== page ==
Very interested in that powder, to see how it compares to lil gun, in the hornets. So far, just from dudes I have heard from, it is close, with a a nudge going to the reloader 17.

August 9, 2009, 12:37 AM
By the way, your printout of the trigger group change, looks better than the origional , on the screen version, itself!!!! awesome.

August 9, 2009, 01:07 AM
I have used 4198 for years. I bought it for my 45-70 and then changed powders so it could be a while before I have the need to buy anything different. I found the 22 hornet works great for bigger tougher cows instead of a 22LR.

August 25, 2009, 08:43 PM
I mentioned earlier in the thread that Lil' Gun filled the case almost to the top, and wondered, even though it is ball powder, if a drop tube would settle it any.

I decided to make a "powder drop bushing" for my powder set up on my LNL (http://www.thehighroad.org/showthread.php?t=439181). It is the old drop tube from my Projector with a new linkage. I also wanted to make a new, shorter "powder drop bushing" (my own made up term) for most pistol use because my old homemade one hung out real far and now that I take the whole assembly off (using an LNL bushing), it hangs out too far and is at risk of being hit when putting the assembly back on the press. I did nick the little end of it one time. So I made that one first, and it turned out well I think. I used it today to load some test .38's.

.380/9MM & up powder drop bushings. Old long one & new short one


In the press


Next I wanted to make one for .22 Hornet. I wanted it to be long so the powder would have to go through a "drop tube" sort of, and see if it settled the powder any. It should work for most .22 calibers just fine with ball or fine stick powder, but I intend to make one like it with out the approximately 1/2" long .204 diameter drop tube built in. It will be less than 1/16" vs 1/2".

.22 Hornet powder drop bushing


Then I made one for 7.62 X 39/.308/30-06, and one for .32 pistol.


I have enough brass to make one more. Guess I'll have to go buy another foot of brass.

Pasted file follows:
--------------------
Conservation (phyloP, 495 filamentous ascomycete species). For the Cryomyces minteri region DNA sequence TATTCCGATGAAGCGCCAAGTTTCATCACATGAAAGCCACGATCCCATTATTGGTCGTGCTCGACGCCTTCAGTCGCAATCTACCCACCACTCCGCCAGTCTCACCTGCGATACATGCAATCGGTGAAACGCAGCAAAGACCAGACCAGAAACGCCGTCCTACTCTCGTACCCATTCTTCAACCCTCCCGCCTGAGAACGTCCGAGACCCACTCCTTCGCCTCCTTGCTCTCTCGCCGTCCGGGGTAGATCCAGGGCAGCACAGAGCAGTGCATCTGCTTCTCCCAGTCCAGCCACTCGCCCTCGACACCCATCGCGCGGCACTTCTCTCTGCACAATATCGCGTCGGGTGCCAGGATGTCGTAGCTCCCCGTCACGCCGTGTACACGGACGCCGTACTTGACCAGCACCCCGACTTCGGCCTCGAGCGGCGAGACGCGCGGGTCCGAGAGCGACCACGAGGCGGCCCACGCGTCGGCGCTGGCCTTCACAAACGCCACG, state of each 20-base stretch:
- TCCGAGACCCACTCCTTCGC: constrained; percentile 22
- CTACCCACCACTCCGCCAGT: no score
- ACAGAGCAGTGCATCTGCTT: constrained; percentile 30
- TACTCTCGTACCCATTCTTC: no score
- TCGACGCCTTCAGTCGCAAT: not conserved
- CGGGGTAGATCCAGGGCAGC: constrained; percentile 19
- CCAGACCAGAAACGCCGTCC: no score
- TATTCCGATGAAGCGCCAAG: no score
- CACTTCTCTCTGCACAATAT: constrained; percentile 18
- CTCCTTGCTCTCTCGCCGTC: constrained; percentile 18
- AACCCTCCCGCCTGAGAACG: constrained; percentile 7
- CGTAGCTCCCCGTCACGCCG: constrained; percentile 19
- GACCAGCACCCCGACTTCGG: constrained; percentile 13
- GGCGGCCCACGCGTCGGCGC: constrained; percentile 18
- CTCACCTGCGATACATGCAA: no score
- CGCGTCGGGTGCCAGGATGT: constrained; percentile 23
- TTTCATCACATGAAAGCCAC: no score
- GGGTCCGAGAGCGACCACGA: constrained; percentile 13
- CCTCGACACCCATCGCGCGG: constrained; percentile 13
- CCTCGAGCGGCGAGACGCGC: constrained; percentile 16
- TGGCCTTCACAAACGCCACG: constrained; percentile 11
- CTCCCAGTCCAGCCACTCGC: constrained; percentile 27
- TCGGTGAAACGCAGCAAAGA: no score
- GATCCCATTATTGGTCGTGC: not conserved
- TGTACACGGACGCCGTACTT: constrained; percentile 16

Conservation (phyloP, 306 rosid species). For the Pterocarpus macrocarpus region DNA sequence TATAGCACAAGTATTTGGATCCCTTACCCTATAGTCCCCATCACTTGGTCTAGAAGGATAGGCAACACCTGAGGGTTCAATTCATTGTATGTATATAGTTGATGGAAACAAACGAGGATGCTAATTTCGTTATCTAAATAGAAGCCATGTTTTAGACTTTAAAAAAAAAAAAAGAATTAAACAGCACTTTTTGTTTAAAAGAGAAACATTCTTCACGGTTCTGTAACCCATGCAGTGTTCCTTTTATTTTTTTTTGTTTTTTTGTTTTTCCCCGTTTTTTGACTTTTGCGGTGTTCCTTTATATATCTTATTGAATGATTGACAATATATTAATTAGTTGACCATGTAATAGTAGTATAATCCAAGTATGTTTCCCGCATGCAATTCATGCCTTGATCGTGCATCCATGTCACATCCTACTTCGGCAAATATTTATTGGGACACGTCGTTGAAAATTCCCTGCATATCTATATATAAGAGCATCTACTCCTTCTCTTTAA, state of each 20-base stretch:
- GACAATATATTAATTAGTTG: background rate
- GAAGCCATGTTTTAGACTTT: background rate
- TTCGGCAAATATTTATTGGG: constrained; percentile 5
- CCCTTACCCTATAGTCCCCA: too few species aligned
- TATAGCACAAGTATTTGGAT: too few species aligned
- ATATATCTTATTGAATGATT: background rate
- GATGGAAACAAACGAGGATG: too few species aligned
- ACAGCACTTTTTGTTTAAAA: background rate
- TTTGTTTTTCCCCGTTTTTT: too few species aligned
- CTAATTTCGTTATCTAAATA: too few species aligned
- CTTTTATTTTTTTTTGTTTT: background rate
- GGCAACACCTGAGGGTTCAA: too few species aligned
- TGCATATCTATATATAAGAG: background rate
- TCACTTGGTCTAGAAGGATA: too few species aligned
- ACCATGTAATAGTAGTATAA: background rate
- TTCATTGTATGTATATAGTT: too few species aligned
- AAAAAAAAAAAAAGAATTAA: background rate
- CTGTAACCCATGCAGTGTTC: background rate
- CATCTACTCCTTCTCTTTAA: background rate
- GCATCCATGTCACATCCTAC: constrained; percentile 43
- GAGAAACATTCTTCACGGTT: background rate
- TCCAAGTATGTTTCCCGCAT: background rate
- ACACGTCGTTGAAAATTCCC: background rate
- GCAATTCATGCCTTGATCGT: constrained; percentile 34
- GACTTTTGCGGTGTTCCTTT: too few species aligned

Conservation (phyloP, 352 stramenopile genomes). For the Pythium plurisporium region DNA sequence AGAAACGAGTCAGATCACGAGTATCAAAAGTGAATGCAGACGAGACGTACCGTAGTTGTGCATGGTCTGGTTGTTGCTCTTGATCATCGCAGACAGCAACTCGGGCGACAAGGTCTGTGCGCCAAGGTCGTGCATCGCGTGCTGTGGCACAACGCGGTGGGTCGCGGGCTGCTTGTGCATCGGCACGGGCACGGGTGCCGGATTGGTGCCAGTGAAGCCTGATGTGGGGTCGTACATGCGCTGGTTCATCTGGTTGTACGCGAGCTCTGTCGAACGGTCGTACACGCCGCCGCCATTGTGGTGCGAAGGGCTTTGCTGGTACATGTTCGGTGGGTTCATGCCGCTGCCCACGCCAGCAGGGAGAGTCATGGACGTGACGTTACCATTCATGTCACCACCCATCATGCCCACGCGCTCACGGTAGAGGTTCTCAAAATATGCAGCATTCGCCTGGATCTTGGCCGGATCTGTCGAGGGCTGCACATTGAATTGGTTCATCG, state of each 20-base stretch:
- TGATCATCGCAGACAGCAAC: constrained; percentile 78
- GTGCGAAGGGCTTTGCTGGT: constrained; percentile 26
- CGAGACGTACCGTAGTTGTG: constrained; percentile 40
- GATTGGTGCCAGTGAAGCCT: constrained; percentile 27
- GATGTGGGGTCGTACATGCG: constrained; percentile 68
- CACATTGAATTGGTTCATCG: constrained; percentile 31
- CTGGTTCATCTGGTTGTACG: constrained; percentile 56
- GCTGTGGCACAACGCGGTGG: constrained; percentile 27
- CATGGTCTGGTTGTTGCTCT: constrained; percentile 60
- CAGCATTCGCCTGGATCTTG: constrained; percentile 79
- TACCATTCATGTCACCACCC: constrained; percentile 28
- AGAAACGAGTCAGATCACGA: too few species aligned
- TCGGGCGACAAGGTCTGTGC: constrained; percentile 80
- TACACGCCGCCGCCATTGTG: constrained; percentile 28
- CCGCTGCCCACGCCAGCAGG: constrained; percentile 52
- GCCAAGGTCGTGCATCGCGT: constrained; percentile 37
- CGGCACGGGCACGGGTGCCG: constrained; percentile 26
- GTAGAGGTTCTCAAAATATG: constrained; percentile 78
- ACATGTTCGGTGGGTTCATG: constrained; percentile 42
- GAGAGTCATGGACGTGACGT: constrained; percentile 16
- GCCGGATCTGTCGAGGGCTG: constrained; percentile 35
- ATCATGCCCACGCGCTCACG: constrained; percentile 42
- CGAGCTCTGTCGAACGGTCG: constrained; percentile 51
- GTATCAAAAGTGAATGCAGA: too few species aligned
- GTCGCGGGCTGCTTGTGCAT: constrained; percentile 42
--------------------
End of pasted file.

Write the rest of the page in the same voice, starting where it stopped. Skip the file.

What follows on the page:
August 25, 2009, 08:48 PM
I also loaded some more 35 & 40 Gr V-Max bullets using the Redding sizer with a .237 bushing. A good bit more neck tension than when using the .239 bushing. I also used Fed 205 primers instead of Fed 200.

So yea, I changed all kind of things. :uhoh:


August 26, 2009, 12:06 AM
... I know you have worked hard to do all this, but it is even harder to put into words, to decribe how impressed I am by all the fine work, attention to detail, the creativeness on building, ... ' okay, what do i need to make next...' even the fine work of the photography. It is as good as any tech book out there, on loading , really. even the items in the pics, are so bright and clean.
Great job, just fabulous , really.
It's going to be great when you are done, and have some final group pics of all the hardware, and then of course the targets, and groups, and the rifle itself, when it is all said and done. this has to be a top 5 all time thread.
right up there with any top 5 from the movie, High Fidelity.

August 26, 2009, 12:26 AM
+1 to what rangerruck said.

This should be a sticky in reloading for the .22 Hornet.


August 26, 2009, 09:18 AM
I'm sorry if you mentioned it, but I didn't know if you stated what brass you're using?

I've played off and on with the Hornet for many years. I've had excellent groups, and frustratingly dismal groups for what was bizarre reasons.

I've settled on the following "patterns" and get consistent results now.

1. Hodgdon Lil'Gun for bullet weights 40gr and heavier. As you mentioned, a 120fps variation is not unusal with the Hornet with bullets lighter than 40gr wtih this powder. I've also found that larger powder charges than that given don't result in higher velocities uniformly, and may result in larger deviations. Don't ask me why! I've seen this with the .357mag as well. 17.8gr and 158gr bullet in the .357 is my "load". Tried as high as 19.0gr but results weren't as good.....

2. I use Small Pistol Primers. Considering the case volumn, pressures, thickness of brass, ect., ect. the Hornet is essentially a "Magnum Pistol Cartridge".

3. Lot# and of course mfg, of brass is a consideration. I "bench rest" uniform all my Hornet brass to include reaming the flash-holes, uniforming the primer pockets, and neck turning the brass. However, in the future I will simply sort the cases by weight and turn the necks for uniformity.